Whether you’re looking to save on your water bill, conserve in drought conditions, or lower your impact on the environment, there are many smart ways to save water at home.

smart ways to save water at home

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Get Low Flow Faucets, Toilets and Shower Heads

You can reduce the amount of water you use without turning the tap off a moment earlier, if you install low flow fixtures.

  • A low flow kitchen faucet can save you 3.5 gallons per minute
  • A low flow toilet can save you 5 gallons with each flush
  • Low flow showerheads can cut your gallons per minute by 40%

Check Your Kitchen Cupboards

Many of the foods we eat take more water than you expect to produce, so switch to their water-conscious alternatives.

  • Choose tea over coffee, because it takes 37 gallons of water to grow enough beans for one cup of coffee and only three gallons for a cup of tea
  • Eat chicken over beef, because it takes 1,847 gallons of water to produce one pound of beef, but it only takes 518 to produce a pound of chicken
  • Buy broccoli over asparagus, because it takes 258 gallons to grow a pound of asparagus, but it only takes 34 gallons to grow a pound of broccoli

Water Your Plants the Smart Way

After you use water, you can often reuse it in your garden. Try using:

  • Water you used to boil pasta, just be sure to let it cool first
  • Cold water you used while waiting for the shower to heat up
  • Water you washed your fruit or vegetables in, collect it in a pan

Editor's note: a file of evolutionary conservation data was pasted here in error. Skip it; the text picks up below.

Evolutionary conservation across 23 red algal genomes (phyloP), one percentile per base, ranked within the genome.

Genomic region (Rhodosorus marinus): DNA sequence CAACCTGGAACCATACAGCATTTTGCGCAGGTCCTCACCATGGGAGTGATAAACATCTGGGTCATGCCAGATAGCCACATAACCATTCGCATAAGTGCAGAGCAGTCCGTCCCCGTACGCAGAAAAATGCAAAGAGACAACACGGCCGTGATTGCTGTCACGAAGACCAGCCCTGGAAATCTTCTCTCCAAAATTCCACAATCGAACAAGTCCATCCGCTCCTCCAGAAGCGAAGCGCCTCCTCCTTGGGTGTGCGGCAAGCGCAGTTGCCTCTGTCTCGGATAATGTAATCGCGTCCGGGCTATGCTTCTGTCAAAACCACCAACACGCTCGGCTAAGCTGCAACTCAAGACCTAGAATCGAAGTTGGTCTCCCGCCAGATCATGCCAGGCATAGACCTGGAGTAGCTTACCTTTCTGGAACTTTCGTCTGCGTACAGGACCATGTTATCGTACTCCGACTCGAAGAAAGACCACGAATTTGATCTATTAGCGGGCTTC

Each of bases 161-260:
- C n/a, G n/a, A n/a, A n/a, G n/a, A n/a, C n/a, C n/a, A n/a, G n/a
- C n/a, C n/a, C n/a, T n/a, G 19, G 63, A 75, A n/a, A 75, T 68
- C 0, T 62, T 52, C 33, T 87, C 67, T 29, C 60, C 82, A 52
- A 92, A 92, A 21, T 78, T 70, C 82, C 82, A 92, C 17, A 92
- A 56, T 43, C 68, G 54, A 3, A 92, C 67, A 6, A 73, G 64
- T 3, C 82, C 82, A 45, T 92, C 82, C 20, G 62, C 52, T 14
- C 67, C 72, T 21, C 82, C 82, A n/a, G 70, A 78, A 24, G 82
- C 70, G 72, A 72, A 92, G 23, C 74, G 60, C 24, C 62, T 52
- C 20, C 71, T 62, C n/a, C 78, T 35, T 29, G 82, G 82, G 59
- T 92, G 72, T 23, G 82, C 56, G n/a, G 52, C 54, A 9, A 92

• Plus, water plants in the morning, before the sun can evaporate it

Save Water in Your Yard

Though often neglected, your yard is full of opportunities to conserve water, such as:

  • Use a pool cover to stop water from evaporating away
  • Turn fountains and water features off, or remove them
  • Collect rainwater to use on the lawn or in the garden
  • Don’t use power washers—brooms and sponges are fine

Check for Leaks

A single dripping faucet could waste 5 gallons of water a day, while a running toilet could waste 1,000 gallons per day. As some leaks are hard to see, like those in pipes, you should check your whole plumbing system for leaks. Here’s how:

  1. Find your water meter and write down what it reads out
  2. Turn off the water or just stop using it for a two-hour period
  3. Before turning the water back on, check your water meter
  4. If the read out has gone up, you have a leak somewhere


  1. https://www.mnn.com/money/sustainable-business-practices/sponsorstory/11-surprising-facts-that-will-change-your-water
  2. https://www.huffingtonpost.ca/entry/food-water-footprint_n_5952862
  3. https://water.usgs.gov/edu/activity-drip.html
  4. https://www.washingtonpost.com/news/energy-environment/wp/2015/03/17/the-incredibly-stupid-way-that-america-wastes-1-trillion-gallons-of-water-each-year